There is a lack of universal criteria available to establish the optimally sensitive or efficient cut-off score for assessing a diagnosis on a self-reported scale as the relative importance of sensitivity and specificity depends on the specific purpose of the assessment and the likely prevalence of the diagnosis , . For screening purposes, high sensitivity is usually the most important way of assuring that as many individuals in need of treatment as possible are correctly identified . Acceptable levels of specificity are then important to save limited resources for further assessment and treatment. For evaluating changes during the course of treatment, specificity may be relatively more important. To accommodate these different potential purposes of using the IES-R for assessing a PTSD diagnosis, the optimally sensitive or efficient cut-off score must be adjusted based on the purpose of the project (see Table 3). Our kappa coefficients regarding sensitivity and specificity indicate that the IES-R is a good screening tool for PTSD in the sense that it identifies the absolute majority of individuals with PTSD (i.e., 86% and 89% of them in the Balkan sample and refugee sample, respectively, see sensitivity values on Table 3) as well as the absolute majority of individuals without PTSD (i.e., 80% and 74% of them in the Balkan sample and refugee sample, respectively, see specificity values on Table 3). However, our study suggests that a cut-off score of 34 is less valid when it comes to differential diagnosis. In this regard, about 46% of individuals with an IES-R cut-off score of 34 did not meet criteria for PTSD according to the MINI. On the other hand, only about 5% of participants below an IES-R cut-off score of 34 met criteria for PTSD according to the MINI. Accordingly, if the aim of a given project is mainly the identification of individuals with PTSD, our results indicate that the cut-off score of 34 might be used reliably in achieving this goal. If the aim is, however, to weigh false positives and negatives equally, the optimally efficient cut-off score must be adjusted (see Table 3). Finally, the extent to which the IES-R is adequately sensitive to treatment change remains unknown and needs to be investigated in future research.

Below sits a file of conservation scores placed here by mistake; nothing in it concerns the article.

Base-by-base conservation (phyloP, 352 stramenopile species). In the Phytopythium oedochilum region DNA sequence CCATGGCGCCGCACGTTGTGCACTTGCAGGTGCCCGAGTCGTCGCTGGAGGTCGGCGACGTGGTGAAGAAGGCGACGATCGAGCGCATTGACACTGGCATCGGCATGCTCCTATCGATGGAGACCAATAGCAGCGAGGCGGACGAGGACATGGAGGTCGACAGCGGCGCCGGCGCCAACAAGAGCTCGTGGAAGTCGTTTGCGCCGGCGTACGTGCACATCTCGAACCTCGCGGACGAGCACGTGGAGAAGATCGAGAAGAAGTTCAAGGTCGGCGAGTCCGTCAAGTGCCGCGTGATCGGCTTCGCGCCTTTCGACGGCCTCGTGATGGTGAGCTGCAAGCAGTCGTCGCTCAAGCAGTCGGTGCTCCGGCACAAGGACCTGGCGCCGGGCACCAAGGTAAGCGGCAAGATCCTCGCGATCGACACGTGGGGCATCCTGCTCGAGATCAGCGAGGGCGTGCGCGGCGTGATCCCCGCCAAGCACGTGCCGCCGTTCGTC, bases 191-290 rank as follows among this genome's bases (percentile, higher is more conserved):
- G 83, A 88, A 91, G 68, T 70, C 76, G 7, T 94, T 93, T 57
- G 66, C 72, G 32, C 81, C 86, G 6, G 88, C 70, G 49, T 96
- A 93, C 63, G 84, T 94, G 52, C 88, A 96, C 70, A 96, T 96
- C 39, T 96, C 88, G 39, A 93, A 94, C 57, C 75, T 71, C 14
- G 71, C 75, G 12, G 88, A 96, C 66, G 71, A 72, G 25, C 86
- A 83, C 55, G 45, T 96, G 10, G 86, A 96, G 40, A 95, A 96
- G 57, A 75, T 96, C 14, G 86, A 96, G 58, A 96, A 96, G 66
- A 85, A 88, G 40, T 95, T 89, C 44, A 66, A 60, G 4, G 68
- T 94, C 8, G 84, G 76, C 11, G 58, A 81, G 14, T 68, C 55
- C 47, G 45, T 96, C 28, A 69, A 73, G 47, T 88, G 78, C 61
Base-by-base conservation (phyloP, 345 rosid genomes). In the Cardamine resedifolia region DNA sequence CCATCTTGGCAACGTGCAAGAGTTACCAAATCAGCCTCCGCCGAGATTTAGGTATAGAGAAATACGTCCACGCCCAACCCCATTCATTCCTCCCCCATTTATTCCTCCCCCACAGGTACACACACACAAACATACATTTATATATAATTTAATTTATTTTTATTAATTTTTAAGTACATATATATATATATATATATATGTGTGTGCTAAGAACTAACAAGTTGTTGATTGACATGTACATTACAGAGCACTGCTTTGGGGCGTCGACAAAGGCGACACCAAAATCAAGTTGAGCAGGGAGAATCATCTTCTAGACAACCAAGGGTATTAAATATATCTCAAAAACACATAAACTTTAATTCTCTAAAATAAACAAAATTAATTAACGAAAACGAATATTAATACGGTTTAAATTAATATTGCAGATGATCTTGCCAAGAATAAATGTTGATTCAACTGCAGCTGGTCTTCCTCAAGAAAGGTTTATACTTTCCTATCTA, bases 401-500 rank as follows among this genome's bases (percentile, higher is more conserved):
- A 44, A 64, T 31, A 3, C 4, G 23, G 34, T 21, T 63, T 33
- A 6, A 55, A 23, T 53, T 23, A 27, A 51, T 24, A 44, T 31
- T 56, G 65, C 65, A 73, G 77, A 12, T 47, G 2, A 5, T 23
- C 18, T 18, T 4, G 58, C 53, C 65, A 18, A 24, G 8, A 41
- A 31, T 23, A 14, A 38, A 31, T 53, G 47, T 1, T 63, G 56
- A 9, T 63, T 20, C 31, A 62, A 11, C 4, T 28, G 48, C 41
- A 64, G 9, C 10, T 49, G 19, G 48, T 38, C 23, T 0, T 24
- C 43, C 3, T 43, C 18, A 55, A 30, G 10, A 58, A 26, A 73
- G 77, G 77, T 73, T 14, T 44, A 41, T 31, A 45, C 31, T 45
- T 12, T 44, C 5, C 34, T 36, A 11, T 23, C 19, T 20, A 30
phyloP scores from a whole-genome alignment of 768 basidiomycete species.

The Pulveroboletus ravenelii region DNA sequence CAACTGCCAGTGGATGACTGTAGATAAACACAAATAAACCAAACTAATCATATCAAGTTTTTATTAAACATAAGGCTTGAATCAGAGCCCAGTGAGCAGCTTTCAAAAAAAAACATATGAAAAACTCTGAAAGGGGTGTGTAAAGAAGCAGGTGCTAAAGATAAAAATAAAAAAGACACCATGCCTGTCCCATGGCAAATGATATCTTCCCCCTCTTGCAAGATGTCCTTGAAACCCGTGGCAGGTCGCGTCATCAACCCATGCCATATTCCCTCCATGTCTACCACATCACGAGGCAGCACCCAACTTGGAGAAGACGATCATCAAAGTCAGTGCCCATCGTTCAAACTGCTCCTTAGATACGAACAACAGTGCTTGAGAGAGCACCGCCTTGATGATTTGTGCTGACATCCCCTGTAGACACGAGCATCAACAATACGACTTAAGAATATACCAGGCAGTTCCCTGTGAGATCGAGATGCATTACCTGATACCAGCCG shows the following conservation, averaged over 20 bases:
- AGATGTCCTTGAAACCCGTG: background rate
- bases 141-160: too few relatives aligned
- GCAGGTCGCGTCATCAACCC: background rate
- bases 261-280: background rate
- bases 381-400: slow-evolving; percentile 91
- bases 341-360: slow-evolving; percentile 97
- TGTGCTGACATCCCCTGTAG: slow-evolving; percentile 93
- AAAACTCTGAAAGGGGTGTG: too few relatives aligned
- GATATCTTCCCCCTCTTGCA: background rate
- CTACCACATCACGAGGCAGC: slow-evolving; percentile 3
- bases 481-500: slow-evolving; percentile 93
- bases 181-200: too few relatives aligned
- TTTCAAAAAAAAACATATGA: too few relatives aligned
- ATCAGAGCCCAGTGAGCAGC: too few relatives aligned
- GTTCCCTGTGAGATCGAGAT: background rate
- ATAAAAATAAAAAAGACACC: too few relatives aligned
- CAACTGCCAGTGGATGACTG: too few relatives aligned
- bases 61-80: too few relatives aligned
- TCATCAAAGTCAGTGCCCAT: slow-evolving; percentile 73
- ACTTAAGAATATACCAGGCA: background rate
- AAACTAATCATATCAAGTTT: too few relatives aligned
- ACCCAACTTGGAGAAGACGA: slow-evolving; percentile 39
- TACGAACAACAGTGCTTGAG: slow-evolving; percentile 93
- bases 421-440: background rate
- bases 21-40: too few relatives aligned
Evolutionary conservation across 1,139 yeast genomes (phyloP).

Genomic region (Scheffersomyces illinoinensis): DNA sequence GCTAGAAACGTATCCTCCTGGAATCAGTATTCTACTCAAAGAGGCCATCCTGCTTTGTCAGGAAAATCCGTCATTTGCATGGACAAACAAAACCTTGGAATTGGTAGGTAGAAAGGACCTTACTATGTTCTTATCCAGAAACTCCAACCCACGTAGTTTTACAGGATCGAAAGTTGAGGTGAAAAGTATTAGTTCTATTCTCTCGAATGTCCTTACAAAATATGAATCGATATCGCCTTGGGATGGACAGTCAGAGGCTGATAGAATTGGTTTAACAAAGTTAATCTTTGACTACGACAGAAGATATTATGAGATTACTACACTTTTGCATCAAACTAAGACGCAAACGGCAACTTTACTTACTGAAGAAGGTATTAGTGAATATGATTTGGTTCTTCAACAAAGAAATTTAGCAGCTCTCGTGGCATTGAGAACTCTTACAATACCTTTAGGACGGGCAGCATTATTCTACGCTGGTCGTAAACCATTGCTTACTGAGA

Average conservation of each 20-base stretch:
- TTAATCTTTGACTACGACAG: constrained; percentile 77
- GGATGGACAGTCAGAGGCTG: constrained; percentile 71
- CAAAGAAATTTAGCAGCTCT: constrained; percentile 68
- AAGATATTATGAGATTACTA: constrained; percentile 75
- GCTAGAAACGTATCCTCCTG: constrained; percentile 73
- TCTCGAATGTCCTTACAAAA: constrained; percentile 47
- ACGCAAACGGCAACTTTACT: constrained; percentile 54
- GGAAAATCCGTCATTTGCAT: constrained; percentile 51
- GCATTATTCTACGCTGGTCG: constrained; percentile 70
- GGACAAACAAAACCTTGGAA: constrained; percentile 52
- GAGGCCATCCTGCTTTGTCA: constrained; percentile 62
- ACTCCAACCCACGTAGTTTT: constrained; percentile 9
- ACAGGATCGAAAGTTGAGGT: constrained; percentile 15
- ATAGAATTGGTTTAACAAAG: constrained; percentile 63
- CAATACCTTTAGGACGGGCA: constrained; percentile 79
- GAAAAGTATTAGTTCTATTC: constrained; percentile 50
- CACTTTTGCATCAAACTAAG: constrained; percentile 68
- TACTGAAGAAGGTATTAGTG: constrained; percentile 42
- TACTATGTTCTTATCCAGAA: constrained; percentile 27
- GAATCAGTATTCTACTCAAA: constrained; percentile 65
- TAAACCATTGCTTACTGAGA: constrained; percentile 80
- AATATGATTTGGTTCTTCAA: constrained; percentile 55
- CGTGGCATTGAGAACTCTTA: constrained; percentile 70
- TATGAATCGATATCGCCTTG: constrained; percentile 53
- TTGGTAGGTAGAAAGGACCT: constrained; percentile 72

Another explanation for the discrepancy of our findings with previous results might be the notion that the optimally sensitive cut-off score may depend on the type of traumatization and other characteristics of the sample studied, such as time elapsed since the trauma . Finally, the inconsistency might also be a result of the small sample sizes used in the previous studies.